I'd advise you to try using the focus chart I linked because that one has more details for you to look and assess. Also, align your focusing chart straight on with the camera, and in the center of the frame, currently it's slanted a little to the left, and a little too much to the left of the frame.
hi, as i read the link, there no pix showing how to take the chart from, ie at a angle of 45 etc. i use a link thst show in pix that i lay the chart on the table. the cam mount onto a tripod, at angle of 45 , focusing and snap off. so your "align your focusing chart straight on with the camera" mean what?

thanks , a newie here.
 

rhino123

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Sep 1, 2006
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#9
hi, as i read the link, there no pix showing how to take the chart from, ie at a angle of 45 etc. i use a link thst show in pix that i lay the chart on the table. the cam mount onto a tripod, at angle of 45 , focusing and snap off. so your "align your focusing chart straight on with the camera" mean what?

thanks , a newie here.
Actually... no need to be so scientific lah. Just focus your lens on a subject, be it a ruler, a calculator or whatever, remember your focus point, then check your result on the big screen, if the letter, number or whatever you are focusing on and had achieve focus lock are still blur or soft as compared to other wordings and letters or whatever around it, then you probably need to do some calibration.

That say... please be sure to mount your camera on a tripod, use a remote if possible, and shoot, so as to eliminate as much possibility to camera shake as possible.
 

Octarine

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Jan 3, 2008
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#10
Actually... no need to be so scientific lah. Just focus your lens on a subject, be it a ruler, a calculator or whatever, remember your focus point, then check your result on the big screen, if the letter, number or whatever you are focusing on and had achieve focus lock are still blur or soft as compared to other wordings and letters or whatever around it, then you probably need to do some calibration.
I don't think that a rules is helpful. Reason: the markings on the ruler are just 1mm apart, the AF will lock on any of those since the sensor area is bigger than a single line of 1mm. As result (easy to see if multiple shots are taken), the AF lock will 'jump around' along the ruler scale.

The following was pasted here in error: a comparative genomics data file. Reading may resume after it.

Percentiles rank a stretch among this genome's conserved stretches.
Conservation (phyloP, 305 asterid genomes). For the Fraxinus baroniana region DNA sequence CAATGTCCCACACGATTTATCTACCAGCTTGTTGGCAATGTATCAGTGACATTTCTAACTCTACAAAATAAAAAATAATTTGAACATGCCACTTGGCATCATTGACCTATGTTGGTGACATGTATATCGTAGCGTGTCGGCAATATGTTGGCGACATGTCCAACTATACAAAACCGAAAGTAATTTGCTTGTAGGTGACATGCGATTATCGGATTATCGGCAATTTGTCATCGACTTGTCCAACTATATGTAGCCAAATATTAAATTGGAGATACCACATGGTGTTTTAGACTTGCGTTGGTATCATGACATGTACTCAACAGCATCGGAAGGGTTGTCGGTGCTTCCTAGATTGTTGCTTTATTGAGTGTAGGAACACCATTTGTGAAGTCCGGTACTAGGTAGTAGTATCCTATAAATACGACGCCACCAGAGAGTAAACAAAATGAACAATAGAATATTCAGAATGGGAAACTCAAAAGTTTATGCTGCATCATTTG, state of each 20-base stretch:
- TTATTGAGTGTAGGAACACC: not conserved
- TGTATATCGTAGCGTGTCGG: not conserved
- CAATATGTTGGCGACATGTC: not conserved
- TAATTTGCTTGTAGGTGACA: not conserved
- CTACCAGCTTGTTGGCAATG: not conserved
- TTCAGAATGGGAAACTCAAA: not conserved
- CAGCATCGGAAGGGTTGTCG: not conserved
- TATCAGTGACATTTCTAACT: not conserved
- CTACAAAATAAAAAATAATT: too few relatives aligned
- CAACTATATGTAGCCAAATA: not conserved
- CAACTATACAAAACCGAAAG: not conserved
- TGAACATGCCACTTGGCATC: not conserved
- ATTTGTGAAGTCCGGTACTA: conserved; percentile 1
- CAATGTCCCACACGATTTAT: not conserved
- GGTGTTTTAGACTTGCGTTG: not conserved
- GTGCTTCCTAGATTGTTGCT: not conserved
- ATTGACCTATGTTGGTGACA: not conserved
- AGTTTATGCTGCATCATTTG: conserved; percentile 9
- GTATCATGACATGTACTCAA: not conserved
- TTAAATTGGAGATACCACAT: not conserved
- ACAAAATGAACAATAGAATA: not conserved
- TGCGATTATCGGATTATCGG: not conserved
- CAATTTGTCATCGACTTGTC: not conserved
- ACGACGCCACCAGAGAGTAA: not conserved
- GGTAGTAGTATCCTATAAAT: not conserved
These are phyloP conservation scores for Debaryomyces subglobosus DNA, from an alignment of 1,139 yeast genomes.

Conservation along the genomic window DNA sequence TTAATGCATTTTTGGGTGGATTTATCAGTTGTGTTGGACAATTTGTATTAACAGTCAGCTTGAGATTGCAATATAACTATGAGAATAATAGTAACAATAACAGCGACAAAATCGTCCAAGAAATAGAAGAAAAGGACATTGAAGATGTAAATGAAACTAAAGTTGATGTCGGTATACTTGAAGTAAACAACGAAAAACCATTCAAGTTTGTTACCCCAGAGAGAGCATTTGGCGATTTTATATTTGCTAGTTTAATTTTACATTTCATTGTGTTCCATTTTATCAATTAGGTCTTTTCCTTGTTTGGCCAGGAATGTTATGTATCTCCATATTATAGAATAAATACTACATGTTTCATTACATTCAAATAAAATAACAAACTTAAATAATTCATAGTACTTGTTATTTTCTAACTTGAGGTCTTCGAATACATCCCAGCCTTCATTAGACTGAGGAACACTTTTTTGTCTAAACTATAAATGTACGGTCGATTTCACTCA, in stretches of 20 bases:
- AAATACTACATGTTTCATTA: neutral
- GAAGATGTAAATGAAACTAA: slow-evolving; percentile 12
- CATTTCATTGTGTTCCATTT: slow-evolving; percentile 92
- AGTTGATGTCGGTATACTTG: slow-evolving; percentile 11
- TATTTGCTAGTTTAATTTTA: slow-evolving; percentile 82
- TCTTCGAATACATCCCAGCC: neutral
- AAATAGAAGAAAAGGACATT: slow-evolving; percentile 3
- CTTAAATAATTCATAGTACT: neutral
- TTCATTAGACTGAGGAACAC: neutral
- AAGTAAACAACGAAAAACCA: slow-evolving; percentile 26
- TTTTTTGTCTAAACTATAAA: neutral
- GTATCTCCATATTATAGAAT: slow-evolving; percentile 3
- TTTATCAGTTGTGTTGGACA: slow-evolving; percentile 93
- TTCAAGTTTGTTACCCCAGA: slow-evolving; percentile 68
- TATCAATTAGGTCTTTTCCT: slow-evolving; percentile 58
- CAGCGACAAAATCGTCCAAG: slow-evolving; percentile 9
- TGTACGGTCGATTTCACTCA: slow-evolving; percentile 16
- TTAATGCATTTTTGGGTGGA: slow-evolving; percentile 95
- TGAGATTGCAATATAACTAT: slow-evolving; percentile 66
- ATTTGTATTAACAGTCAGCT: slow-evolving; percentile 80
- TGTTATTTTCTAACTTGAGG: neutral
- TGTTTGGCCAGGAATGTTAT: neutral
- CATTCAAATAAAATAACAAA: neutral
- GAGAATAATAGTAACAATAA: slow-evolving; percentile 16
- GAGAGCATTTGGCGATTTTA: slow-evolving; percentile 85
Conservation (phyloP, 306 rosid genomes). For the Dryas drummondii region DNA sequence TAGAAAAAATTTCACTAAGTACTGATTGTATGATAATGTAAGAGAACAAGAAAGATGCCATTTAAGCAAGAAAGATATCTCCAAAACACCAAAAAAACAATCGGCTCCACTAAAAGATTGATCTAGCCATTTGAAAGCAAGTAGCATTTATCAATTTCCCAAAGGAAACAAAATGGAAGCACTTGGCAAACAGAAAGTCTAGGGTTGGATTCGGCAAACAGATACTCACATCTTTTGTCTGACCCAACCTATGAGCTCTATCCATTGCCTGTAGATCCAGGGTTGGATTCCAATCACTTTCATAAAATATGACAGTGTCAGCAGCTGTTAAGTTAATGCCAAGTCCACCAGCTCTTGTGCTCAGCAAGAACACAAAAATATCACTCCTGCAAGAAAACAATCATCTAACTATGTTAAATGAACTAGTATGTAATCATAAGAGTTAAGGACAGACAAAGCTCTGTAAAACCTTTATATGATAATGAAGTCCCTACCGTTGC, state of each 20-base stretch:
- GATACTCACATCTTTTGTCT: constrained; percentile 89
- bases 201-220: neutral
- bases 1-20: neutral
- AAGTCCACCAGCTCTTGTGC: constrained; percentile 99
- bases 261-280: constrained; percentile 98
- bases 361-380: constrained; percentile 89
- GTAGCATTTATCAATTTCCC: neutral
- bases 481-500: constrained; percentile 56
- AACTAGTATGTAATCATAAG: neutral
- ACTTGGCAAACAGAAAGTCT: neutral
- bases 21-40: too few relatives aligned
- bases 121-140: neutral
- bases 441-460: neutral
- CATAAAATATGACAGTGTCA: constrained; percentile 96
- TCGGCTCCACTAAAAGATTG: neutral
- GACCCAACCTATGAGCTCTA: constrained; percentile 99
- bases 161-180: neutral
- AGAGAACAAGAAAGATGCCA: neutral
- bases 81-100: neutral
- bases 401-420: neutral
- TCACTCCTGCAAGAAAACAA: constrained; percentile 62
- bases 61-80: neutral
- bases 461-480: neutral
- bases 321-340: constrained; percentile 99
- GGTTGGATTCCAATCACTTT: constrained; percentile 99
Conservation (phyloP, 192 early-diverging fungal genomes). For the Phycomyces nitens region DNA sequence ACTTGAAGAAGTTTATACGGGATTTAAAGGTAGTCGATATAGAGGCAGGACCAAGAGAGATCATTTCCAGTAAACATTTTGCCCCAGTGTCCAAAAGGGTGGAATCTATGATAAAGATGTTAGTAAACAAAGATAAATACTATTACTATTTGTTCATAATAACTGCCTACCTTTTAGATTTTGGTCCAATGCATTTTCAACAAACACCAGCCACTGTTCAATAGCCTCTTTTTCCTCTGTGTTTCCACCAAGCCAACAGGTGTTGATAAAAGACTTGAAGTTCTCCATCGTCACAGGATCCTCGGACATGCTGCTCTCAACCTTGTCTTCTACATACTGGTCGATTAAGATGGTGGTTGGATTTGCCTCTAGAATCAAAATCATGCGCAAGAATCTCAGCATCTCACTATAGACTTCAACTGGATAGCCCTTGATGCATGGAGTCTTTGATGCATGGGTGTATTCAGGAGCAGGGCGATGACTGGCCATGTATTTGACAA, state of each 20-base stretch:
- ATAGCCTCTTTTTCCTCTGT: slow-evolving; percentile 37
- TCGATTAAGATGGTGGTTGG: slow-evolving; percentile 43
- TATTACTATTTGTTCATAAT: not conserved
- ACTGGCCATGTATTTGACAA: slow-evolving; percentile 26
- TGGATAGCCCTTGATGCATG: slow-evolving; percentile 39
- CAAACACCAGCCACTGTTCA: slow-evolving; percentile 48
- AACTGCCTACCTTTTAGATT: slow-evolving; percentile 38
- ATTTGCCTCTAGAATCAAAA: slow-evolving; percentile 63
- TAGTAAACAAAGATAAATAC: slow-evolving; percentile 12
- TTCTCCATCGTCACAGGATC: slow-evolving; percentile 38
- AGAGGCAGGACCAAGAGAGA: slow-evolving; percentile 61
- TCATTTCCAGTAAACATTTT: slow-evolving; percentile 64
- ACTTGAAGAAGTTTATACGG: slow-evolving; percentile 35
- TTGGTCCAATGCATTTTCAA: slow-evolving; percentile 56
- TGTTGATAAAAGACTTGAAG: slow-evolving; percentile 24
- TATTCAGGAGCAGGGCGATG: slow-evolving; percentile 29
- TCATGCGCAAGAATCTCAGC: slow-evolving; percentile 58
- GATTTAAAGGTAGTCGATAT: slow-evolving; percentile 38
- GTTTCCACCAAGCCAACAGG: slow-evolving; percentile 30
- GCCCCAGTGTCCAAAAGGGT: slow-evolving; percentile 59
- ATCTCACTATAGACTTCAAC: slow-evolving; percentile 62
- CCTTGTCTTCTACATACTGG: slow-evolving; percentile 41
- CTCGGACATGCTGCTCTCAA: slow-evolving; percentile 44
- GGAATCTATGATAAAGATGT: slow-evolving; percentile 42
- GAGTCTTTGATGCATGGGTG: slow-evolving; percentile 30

The focus test chart has a single line, aiming to catch the center AF with this huge 'bait'. This eliminates distraction by any other shapes or markings.
TS: Roundabout 45 degrees is fine. Important is: make sure the upper / lower edge of the sheet will not come close to the focus area (especially when using wide angle lenses). Tripod helps to have consistent positioning of the camera.
 

buzzmario

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Mar 12, 2011
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#11
I don't think that a rules is helpful. Reason: the markings on the ruler are just 1mm apart, the AF will lock on any of those since the sensor area is bigger than a single line of 1mm. As result (easy to see if multiple shots are taken), the AF lock will 'jump around' along the ruler scale.
The focus test chart has a single line, aiming to catch the center AF with this huge 'bait'. This eliminates distraction by any other shapes or markings.
TS: Roundabout 45 degrees is fine. Important is: make sure the upper / lower edge of the sheet will not come close to the focus area (especially when using wide angle lenses). Tripod helps to have consistent positioning of the camera.
as the cam is mount on trpiod, do i on the OS, mine is the sigma. thanks
 

daredevil123

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Oct 25, 2005